US mechanical rights agency withdraws streaming licence from Musicnet – but do they actually need it?

January 2007

Internet, music publishing

Billboard has reported that the Harry Fox Agency, the US’s largest mechanical rights agency, has told digital music service provider MusicNet that it is withdrawing its proposed licence for ‘interactive streams’ because of a potential industry-wide dispute as to what kinds of licence are
required on such services. The story highlights the legal arguments about what type of distribution (of content) a stream is – is it a ‘sale’ or a rental’ to the user – so administered as a mechanical right (eg by HFA in the US or the MCPS in the UK) or is it a ‘broadcast’ or transmission, in effect a perfoming right. The same confusion appears to apply to video on demand where the exact nature of the service is, in legal theory, an equally grey area.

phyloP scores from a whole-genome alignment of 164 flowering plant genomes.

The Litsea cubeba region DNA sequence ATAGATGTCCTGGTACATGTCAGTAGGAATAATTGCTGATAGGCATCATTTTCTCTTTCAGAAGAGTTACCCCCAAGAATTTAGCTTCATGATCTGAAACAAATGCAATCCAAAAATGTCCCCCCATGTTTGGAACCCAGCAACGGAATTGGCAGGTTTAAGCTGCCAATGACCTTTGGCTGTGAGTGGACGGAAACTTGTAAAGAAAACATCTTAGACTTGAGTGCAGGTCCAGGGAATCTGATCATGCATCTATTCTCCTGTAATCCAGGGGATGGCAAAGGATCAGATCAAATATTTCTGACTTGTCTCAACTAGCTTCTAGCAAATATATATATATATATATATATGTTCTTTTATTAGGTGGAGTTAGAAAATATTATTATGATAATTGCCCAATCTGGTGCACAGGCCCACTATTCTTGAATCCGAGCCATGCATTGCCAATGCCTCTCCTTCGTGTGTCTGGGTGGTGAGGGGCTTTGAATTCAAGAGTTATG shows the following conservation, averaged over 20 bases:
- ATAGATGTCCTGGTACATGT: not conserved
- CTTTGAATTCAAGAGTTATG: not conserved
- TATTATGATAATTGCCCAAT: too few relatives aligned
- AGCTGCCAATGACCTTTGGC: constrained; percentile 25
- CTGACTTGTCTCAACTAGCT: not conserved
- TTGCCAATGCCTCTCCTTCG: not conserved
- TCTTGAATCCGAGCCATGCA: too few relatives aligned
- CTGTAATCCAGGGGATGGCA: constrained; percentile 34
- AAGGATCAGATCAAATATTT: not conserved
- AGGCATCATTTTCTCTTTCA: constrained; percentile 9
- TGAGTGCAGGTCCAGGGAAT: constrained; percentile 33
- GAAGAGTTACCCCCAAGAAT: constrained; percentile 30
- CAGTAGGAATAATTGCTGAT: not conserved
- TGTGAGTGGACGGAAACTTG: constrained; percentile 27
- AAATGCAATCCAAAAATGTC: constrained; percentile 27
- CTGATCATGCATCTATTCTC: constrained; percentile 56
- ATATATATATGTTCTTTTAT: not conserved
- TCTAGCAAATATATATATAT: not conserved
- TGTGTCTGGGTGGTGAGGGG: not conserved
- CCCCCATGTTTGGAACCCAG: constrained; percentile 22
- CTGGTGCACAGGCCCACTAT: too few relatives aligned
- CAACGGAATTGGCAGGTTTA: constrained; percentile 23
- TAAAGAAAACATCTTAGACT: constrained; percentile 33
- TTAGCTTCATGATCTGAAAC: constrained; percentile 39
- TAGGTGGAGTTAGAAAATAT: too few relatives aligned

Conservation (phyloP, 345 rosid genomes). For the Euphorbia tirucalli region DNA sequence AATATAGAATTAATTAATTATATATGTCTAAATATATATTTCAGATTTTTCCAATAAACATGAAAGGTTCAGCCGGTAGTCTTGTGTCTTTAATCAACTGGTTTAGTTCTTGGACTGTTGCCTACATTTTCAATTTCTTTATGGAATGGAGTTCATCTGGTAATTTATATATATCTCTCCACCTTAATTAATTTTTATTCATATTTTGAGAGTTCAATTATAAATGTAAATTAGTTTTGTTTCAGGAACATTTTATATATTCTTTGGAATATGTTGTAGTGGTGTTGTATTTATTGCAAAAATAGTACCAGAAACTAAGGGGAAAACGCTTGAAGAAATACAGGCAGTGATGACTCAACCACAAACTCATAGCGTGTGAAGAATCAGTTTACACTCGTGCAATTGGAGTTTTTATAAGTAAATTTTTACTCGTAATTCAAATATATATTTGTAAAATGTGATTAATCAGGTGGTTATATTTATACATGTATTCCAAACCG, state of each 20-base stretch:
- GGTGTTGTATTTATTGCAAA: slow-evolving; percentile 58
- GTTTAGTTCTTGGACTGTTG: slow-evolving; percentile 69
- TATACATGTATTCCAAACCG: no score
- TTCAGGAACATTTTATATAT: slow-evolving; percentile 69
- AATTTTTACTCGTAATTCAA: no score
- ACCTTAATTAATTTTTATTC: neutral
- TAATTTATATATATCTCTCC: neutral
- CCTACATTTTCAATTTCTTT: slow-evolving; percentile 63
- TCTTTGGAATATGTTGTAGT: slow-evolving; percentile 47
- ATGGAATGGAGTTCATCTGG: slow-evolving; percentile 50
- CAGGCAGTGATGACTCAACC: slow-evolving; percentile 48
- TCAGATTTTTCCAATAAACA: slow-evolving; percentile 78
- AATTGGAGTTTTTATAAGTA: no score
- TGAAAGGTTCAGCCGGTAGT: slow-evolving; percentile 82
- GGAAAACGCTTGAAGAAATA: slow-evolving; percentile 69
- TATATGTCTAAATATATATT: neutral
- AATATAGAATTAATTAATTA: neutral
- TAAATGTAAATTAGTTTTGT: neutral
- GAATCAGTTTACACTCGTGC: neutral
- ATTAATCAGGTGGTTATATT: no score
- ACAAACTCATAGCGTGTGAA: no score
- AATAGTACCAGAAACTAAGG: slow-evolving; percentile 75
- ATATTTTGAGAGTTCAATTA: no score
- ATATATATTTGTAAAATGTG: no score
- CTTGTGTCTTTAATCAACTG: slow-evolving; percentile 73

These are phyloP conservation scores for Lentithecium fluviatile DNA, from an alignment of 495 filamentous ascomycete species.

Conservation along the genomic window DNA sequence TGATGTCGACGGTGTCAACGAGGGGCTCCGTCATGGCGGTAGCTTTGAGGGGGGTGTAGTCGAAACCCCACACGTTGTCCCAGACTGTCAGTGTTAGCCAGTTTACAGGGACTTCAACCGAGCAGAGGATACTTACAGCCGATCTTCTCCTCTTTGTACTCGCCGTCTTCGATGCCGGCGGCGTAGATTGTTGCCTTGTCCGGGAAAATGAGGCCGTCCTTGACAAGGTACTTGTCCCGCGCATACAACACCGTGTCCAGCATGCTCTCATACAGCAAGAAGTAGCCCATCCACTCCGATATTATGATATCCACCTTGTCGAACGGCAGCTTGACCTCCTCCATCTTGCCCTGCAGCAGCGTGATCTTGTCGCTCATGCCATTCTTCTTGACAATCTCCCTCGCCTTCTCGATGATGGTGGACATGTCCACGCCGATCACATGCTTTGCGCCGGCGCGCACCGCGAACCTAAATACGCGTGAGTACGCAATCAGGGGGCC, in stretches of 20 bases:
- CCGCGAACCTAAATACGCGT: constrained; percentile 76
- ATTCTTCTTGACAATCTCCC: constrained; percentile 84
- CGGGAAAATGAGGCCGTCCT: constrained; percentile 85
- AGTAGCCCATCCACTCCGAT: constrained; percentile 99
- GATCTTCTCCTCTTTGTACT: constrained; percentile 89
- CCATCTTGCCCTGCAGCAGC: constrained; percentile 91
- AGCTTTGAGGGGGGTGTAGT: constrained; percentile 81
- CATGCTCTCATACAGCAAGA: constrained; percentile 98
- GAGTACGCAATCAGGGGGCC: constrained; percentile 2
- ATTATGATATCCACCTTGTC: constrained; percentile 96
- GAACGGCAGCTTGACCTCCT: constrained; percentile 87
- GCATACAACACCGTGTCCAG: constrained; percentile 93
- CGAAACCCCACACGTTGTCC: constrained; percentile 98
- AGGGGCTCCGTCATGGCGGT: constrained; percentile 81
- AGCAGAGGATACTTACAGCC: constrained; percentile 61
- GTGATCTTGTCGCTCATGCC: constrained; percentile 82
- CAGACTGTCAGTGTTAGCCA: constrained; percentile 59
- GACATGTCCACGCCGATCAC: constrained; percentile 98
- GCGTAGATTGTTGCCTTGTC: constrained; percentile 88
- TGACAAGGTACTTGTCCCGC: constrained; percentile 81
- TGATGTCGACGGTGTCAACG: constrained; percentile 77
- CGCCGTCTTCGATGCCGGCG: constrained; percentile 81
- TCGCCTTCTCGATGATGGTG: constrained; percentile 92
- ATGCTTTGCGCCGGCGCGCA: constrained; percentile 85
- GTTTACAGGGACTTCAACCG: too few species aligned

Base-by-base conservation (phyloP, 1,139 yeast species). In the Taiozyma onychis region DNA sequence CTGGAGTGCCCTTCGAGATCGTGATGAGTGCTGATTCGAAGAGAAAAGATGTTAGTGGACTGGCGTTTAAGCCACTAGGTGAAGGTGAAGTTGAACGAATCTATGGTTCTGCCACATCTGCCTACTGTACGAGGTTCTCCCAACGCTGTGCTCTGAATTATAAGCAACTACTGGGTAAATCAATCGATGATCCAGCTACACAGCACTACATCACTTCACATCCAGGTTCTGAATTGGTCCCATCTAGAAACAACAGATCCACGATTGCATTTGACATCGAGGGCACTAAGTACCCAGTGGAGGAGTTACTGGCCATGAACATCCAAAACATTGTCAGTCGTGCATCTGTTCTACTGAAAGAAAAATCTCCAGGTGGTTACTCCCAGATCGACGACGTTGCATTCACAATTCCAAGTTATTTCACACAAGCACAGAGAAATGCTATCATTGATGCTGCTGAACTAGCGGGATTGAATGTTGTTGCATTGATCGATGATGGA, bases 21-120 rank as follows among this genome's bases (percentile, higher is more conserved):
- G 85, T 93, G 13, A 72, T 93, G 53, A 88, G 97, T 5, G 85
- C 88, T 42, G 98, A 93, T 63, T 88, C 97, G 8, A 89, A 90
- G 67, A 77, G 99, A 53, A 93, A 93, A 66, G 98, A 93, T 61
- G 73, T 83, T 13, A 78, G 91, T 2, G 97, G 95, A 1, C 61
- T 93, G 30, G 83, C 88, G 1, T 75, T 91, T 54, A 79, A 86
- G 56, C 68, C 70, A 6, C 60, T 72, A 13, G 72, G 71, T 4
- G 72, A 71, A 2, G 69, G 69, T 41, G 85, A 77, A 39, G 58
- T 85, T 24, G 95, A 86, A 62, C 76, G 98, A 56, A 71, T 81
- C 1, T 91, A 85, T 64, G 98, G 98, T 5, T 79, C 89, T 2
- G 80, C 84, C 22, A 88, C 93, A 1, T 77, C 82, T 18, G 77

HFA have been renegotiating their licence agreement with MusicNet ever since the digital music company was acquired by investment firm Baker Capital in April 2005, at which point HFA claimed MusicNet’s existing licence, which was based on a 2001 agreement between the royalties agency and the Recording Industry Association of America (MusicNet was originally co-owned by three of the major record companies), was no longer valid. Those negotiations were thought to be reaching a conclusion until the new setback, which has seemingly been caused by the wider discussions regarding mechanical rights and streamed music. Many in the digital music space argue that streamed music should be fully covered by performing rights licences (which are provided by the likes of BMI and ASCAP in the US and the PRS in the UK), and that there shouldn’t be a need to acquire a mechanical rights licence too. Clearly download sales attract a mechanical licence because they are in effect a sale of a copy – but streaming has been held to be analogous to broadcasting. Needless to say, organisations like HFA don’t agree. They say a mechanical right is required because, technically speaking, a ‘copy’ of their members’ music is made when music is streaming in the same way as when a download or physical CD is sold. That debate is due to go before the US Copyright Royalty Board, and the DiMA, the industry association which represents MusicNet and other digital companies, has declined to suggest a figure for the mechanical royalty on streamed music, raising speculation they plan to dispute that such a royalty is due at all. With that in mind, HFA say they are unwilling to enter into a new deal with MusicNet, though the specific reasons as to why they have reached that conclusion is unclear. It is also unclear what the decision means for MusicNet’s interactive streaming services which, with active negotiations on hold, could be said to be unlicensed. Nevertheless, MusicNet remain optimistic that their ongoing licence negotiations with HFA will still be successful.

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